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I was thinking of something of the sort:

  1. Build a program (call this one fake user) that generates lots and lots and lots of data based on the usage of another program (call this one target) using stimuli and response. For example, if the target is a minesweeper, the fake user would play the game a carl sagan number of times, as well as try to click all buttons on all sorts of different situations, etc...

  2. run a machine learning program (call this one the copier) designed to evolve a code that works as similar as possible to the target.

  3. kablam, you have a "sufficiently nice" open source copy of the target.

Is this possible?

Is something else possible to achieve the same result, namely, to obtain a "sufficiently nice" open source copy of the original target program?

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  • $\begingroup$ Perhaps I should add a disclaimer: I am not a computer scientist, but I'm learning to code (python). I'm a m.sc. in math. $\endgroup$ – IpsumPanEst Jan 14 at 13:18
  • $\begingroup$ If you're a m.sc.in math,that's okay.all you need is to do adequate research. $\endgroup$ – quintumnia Jun 28 at 17:24
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Remarkably, more or less the scenario you describe is not only feasible and has already been demonstrated (detailed explanation and fascinating videos at link).

However, the fidelity of the copy is currently quite limited: enter image description here

So for now, your copy will be quite low quality. However, there is a big exception to this rule: if the software you are copying is itself based on machine learning, then you can probably make a high-quality copy quite cheaply and easy, as I and my co-authors explain in this short article.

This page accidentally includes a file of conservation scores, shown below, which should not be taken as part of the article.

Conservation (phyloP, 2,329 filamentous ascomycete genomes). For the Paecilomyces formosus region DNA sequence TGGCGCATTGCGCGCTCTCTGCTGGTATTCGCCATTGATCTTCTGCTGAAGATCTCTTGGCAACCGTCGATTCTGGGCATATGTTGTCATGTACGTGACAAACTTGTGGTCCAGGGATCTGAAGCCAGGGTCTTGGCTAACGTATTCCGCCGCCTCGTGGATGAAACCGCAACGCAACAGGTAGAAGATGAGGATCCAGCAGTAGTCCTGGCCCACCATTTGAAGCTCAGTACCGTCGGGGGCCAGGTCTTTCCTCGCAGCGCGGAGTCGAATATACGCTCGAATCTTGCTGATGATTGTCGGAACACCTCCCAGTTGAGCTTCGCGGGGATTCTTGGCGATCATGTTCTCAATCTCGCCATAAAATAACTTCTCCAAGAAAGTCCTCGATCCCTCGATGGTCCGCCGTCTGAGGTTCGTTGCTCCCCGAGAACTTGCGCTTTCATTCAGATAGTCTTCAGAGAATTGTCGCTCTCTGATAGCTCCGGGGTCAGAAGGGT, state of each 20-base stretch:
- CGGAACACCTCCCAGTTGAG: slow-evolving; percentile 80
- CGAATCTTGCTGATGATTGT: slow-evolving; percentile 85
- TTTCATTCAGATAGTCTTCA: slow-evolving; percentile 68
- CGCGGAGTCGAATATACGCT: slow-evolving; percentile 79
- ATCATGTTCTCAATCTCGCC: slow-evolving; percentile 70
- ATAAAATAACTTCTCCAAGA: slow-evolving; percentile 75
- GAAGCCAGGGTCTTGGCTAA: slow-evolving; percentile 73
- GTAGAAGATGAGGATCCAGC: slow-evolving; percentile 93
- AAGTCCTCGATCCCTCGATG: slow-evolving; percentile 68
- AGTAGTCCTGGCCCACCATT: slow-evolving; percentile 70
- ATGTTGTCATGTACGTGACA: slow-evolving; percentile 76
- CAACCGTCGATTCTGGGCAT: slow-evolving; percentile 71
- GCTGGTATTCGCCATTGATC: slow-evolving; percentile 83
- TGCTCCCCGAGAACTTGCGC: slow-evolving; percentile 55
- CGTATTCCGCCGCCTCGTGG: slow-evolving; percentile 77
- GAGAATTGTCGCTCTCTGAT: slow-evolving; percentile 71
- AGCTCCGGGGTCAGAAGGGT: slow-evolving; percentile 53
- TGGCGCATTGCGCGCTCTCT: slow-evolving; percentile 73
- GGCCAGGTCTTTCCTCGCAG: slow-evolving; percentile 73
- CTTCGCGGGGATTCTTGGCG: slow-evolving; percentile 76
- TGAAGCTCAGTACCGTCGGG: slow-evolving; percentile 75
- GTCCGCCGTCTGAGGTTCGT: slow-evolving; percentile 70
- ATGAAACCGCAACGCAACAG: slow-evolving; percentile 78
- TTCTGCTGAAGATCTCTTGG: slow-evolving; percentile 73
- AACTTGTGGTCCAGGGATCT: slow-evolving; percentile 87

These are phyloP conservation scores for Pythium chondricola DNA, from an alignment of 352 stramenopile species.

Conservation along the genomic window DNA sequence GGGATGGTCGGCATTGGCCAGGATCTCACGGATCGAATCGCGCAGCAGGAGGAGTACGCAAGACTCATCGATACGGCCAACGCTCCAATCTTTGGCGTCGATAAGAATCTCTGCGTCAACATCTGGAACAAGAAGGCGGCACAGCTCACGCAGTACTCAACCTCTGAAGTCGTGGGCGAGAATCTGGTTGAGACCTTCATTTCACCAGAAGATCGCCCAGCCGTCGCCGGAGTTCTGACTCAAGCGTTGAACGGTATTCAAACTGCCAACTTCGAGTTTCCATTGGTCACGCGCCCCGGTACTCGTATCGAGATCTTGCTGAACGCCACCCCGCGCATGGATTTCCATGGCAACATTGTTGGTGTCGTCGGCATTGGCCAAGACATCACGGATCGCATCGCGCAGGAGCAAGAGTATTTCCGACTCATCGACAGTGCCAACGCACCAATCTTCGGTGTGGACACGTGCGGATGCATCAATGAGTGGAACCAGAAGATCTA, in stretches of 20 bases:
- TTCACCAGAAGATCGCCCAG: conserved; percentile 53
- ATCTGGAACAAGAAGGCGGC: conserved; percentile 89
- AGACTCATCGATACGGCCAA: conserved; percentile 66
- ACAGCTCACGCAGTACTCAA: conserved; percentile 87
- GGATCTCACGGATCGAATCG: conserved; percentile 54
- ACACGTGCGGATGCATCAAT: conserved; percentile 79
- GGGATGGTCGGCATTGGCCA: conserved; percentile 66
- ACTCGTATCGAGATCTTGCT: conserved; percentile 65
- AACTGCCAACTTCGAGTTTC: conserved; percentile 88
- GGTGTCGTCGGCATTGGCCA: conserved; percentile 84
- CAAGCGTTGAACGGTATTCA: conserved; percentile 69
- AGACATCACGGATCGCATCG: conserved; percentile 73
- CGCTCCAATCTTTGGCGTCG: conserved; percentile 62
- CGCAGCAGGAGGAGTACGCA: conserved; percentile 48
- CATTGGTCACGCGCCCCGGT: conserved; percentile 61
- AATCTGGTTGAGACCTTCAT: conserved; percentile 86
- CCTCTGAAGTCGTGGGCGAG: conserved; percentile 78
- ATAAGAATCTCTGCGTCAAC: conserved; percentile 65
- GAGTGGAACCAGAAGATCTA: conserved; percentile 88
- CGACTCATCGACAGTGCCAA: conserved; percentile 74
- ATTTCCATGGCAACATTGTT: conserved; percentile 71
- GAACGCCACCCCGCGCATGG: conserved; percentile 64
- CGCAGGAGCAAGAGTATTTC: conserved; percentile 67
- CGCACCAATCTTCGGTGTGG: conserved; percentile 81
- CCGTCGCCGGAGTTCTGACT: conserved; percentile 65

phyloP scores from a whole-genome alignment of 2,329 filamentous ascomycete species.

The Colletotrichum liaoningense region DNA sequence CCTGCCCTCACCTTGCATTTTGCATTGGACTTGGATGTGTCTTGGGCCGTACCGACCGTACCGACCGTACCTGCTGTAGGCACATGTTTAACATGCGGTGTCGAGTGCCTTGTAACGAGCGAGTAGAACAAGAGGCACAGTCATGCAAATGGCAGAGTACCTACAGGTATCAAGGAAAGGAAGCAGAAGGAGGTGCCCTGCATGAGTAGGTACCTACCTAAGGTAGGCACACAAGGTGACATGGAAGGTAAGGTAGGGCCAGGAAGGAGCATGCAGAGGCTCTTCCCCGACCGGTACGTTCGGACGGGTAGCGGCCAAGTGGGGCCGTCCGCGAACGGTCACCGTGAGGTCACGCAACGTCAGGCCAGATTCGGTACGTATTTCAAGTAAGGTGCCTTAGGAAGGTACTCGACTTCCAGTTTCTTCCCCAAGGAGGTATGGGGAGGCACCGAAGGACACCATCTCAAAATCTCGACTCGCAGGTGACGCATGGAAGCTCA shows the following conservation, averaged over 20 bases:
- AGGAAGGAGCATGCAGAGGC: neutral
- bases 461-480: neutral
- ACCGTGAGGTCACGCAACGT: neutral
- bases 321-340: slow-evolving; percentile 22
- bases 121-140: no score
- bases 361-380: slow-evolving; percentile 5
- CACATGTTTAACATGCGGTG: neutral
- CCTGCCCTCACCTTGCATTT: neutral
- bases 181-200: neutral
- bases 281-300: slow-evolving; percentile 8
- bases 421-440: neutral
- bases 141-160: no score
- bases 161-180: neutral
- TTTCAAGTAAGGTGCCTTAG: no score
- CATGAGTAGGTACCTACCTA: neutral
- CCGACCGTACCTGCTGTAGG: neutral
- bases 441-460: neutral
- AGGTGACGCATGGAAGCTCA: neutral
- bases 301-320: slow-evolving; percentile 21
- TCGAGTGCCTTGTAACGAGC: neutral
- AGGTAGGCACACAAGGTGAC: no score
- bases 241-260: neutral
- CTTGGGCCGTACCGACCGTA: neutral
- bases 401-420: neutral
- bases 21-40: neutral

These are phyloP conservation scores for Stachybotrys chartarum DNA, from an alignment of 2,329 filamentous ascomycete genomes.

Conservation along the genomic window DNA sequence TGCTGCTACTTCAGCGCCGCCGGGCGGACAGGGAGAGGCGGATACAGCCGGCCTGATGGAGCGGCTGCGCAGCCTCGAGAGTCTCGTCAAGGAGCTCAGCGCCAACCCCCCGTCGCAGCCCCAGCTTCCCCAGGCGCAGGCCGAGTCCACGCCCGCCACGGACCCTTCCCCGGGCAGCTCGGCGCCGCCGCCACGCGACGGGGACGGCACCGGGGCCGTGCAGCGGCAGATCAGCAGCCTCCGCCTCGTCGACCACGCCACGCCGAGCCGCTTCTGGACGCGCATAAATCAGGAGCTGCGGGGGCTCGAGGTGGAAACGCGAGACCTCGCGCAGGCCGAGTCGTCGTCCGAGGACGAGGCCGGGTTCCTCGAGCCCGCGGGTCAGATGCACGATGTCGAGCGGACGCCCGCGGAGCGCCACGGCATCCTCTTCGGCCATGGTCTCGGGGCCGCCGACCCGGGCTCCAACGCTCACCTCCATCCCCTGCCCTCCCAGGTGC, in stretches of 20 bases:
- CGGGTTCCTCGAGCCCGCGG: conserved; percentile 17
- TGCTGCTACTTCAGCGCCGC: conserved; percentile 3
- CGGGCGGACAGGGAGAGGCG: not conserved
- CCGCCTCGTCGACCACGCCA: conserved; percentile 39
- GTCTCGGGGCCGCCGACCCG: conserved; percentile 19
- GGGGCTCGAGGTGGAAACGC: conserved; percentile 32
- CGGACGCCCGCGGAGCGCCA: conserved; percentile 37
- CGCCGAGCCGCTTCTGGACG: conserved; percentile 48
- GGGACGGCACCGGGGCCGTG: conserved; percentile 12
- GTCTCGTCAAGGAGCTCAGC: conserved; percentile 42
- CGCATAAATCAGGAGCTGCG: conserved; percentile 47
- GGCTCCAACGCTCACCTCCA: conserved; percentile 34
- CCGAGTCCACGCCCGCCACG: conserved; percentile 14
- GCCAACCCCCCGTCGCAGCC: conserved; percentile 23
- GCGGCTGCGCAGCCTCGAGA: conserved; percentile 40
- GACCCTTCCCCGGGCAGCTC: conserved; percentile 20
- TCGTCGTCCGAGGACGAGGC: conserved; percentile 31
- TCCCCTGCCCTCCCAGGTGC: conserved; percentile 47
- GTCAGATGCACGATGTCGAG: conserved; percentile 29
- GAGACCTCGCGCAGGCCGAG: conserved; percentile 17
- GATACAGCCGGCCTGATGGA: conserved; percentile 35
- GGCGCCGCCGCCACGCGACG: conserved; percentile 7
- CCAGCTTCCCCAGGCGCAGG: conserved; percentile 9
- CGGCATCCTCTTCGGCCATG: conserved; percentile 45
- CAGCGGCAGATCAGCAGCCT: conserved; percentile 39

Interesting question and I'm quite sure that the correct answer will change rapidly over the next few years.

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    $\begingroup$ you have no idea how much this is EXACTLY what i wanted to hear (or read) $\endgroup$ – IpsumPanEst Jan 14 at 13:14
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    $\begingroup$ are there evil capitalist responses to this? As in, trying to make this illegal or something... $\endgroup$ – IpsumPanEst Jan 14 at 13:18
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    $\begingroup$ Also, how much power (computing, physical, intellectual) does this require at the moment? $\endgroup$ – IpsumPanEst Jan 14 at 13:31
  • $\begingroup$ @IpsumPanEst Actually, reverse-engineering is a perfectly respectable free market idea that helps to keep our market nice and dynamic. Definitely something that terms of service may try to restrict for obvious reasons, but reverse engineering is an important part of keeping markets competitive. $\endgroup$ – Edward Dixon Jan 15 at 14:13
  • $\begingroup$ @IpsumPanEst Power/compute requirements are really modest for copying machine learning services, but very immodest (probably not practical) for copying conventional software (and, the fidelity will be low), but this is a very active area of research & you should expect non-linear progress. $\endgroup$ – Edward Dixon Jan 15 at 14:13
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This is the proposed way to reverse engineer software using AI.

  • Program fake_user operates program target_prog in diverse ways to generate a huge and comprehensive data set.
  • The parameters of an artificial network are trained to produce within specified accuracy and reliability criteria a behavioral equivalent of target_prog.

Not only is this possible, but it is becoming standard practice for AI projects other than reverse engineering games.

There are caveats.

  • Program target_prog may be of sufficient complexity to exceed the capabilities of existing network designs and convergence techniques.
  • The project may lack access to funds and computing resources to complete the generation and training required to achieve reasonable accuracy, with sufficient reliability, in the time allotted.
  • The expertise of those involved may not be sufficient to produce satisfactory results.
  • Although the source code is not copied and the parameter state achieved through learning contains equivalent functionality, there is no guarantee that a civil liability may not result. Copyright law one or more jurisdictions may be interpreted as a protection against this kind of copying even though the text of the source code was not copied verbatim.
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